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Acceleration Sensing, Feedback Cooling, and Nonlinear Dynamics with Nanoscale Cavity-Optomechanical Devices

Citation

Krause, Alexander Grey (2015) Acceleration Sensing, Feedback Cooling, and Nonlinear Dynamics with Nanoscale Cavity-Optomechanical Devices. Dissertation (Ph.D.), California Institute of Technology. doi:10.7907/Z98K771J. http://resolver.caltech.edu/CaltechTHESIS:01162015-120819334

Abstract

Light has long been used for the precise measurement of moving bodies, but the burgeoning field of optomechanics is concerned with the interaction of light and matter in a regime where the typically weak radiation pressure force of light is able to push back on the moving object. This field began with the realization in the late 1960's that the momentum imparted by a recoiling photon on a mirror would place fundamental limits on the smallest measurable displacement of that mirror. This coupling between the frequency of light and the motion of a mechanical object does much more than simply add noise, however. It has been used to cool objects to their quantum ground state, demonstrate electromagnetically-induced-transparency, and modify the damping and spring constant of the resonator. Amazingly, these radiation pressure effects have now been demonstrated in systems ranging 18 orders of magnitude in mass (kg to fg).

In this work we will focus on three diverse experiments in three different optomechanical devices which span the fields of inertial sensors, closed-loop feedback, and nonlinear dynamics. The mechanical elements presented cover 6 orders of magnitude in mass (ng to fg), but they all employ nano-scale photonic crystals to trap light and resonantly enhance the light-matter interaction. In the first experiment we take advantage of the sub-femtometer displacement resolution of our photonic crystals to demonstrate a sensitive chip-scale optical accelerometer with a kHz-frequency mechanical resonator. This sensor has a noise density of approximately 10 micro-g/rt-Hz over a useable bandwidth of approximately 20 kHz and we demonstrate at least 50 dB of linear dynamic sensor range. We also discuss methods to further improve performance of this device by a factor of 10.

In the second experiment, we used a closed-loop measurement and feedback system to damp and cool a room-temperature MHz-frequency mechanical oscillator from a phonon occupation of 6.5 million down to just 66. At the time of the experiment, this represented a world-record result for the laser cooling of a macroscopic mechanical element without the aid of cryogenic pre-cooling. Furthermore, this closed-loop damping yields a high-resolution force sensor with a practical bandwidth of 200 kHZ and the method has applications to other optomechanical sensors.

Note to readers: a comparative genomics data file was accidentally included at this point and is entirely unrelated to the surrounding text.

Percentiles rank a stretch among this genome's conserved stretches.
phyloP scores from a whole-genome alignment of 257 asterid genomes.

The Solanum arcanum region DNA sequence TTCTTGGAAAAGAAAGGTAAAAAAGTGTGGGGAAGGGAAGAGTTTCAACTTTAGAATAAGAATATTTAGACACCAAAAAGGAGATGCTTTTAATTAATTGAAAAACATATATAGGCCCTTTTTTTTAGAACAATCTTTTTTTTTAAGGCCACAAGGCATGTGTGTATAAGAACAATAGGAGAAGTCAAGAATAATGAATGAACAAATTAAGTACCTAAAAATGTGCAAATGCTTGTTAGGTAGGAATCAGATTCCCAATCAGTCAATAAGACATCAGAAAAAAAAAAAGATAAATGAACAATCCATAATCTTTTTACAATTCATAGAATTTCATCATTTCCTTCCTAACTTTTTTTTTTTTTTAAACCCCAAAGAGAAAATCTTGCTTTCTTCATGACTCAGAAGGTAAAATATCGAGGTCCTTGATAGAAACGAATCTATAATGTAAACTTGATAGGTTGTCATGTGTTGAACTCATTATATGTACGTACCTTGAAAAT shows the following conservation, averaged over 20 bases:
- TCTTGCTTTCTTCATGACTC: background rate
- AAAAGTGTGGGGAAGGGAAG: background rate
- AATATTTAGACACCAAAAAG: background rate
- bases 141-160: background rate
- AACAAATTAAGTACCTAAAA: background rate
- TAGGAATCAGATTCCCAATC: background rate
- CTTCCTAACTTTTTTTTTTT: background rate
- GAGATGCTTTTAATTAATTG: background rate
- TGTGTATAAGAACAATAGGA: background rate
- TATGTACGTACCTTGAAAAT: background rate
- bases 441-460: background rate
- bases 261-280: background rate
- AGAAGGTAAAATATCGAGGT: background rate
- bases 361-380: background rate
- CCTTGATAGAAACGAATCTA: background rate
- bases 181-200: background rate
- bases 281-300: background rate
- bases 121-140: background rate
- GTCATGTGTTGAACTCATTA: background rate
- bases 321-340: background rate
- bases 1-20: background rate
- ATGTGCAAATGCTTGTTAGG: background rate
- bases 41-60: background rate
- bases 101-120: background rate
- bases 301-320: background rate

The final experiment contains results from a GHz-frequency mechanical resonator in a regime where the nonlinearity of the radiation-pressure interaction dominates the system dynamics. In this device we show self-oscillations of the mechanical element that are driven by multi-photon-phonon scattering. Control of the system allows us to initialize the mechanical oscillator into a stable high-amplitude attractor which would otherwise be inaccessible. To provide context, we begin this work by first presenting an intuitive overview of optomechanical systems and then providing an extended discussion of the principles underlying the design and fabrication of our optomechanical devices.

Item Type:Thesis (Dissertation (Ph.D.))
Subject Keywords:Optomechanics; photonics; phononics; optomechanical; quantum; accelerometer; nonlinear; feedback
Degree Grantor:California Institute of Technology
Division:Engineering and Applied Science
Major Option:Applied Physics
Thesis Availability:Public (worldwide access)
Research Advisor(s):
  • Painter, Oskar J.
Group:IQIM, Institute for Quantum Information and Matter
Thesis Committee:
  • Painter, Oskar J. (chair)
  • Vahala, Kerry J.
  • Chen, Yanbei
  • Faraon, Andrei
Defense Date:4 February 2015
Non-Caltech Author Email:a19grey (AT) gmail.com
Record Number:CaltechTHESIS:01162015-120819334
Persistent URL:http://resolver.caltech.edu/CaltechTHESIS:01162015-120819334
DOI:10.7907/Z98K771J
Default Usage Policy:No commercial reproduction, distribution, display or performance rights in this work are provided.
ID Code:8754
Collection:CaltechTHESIS
Deposited By: Alexander Krause
Deposited On:27 Feb 2015 18:07
Last Modified:03 Aug 2017 19:35

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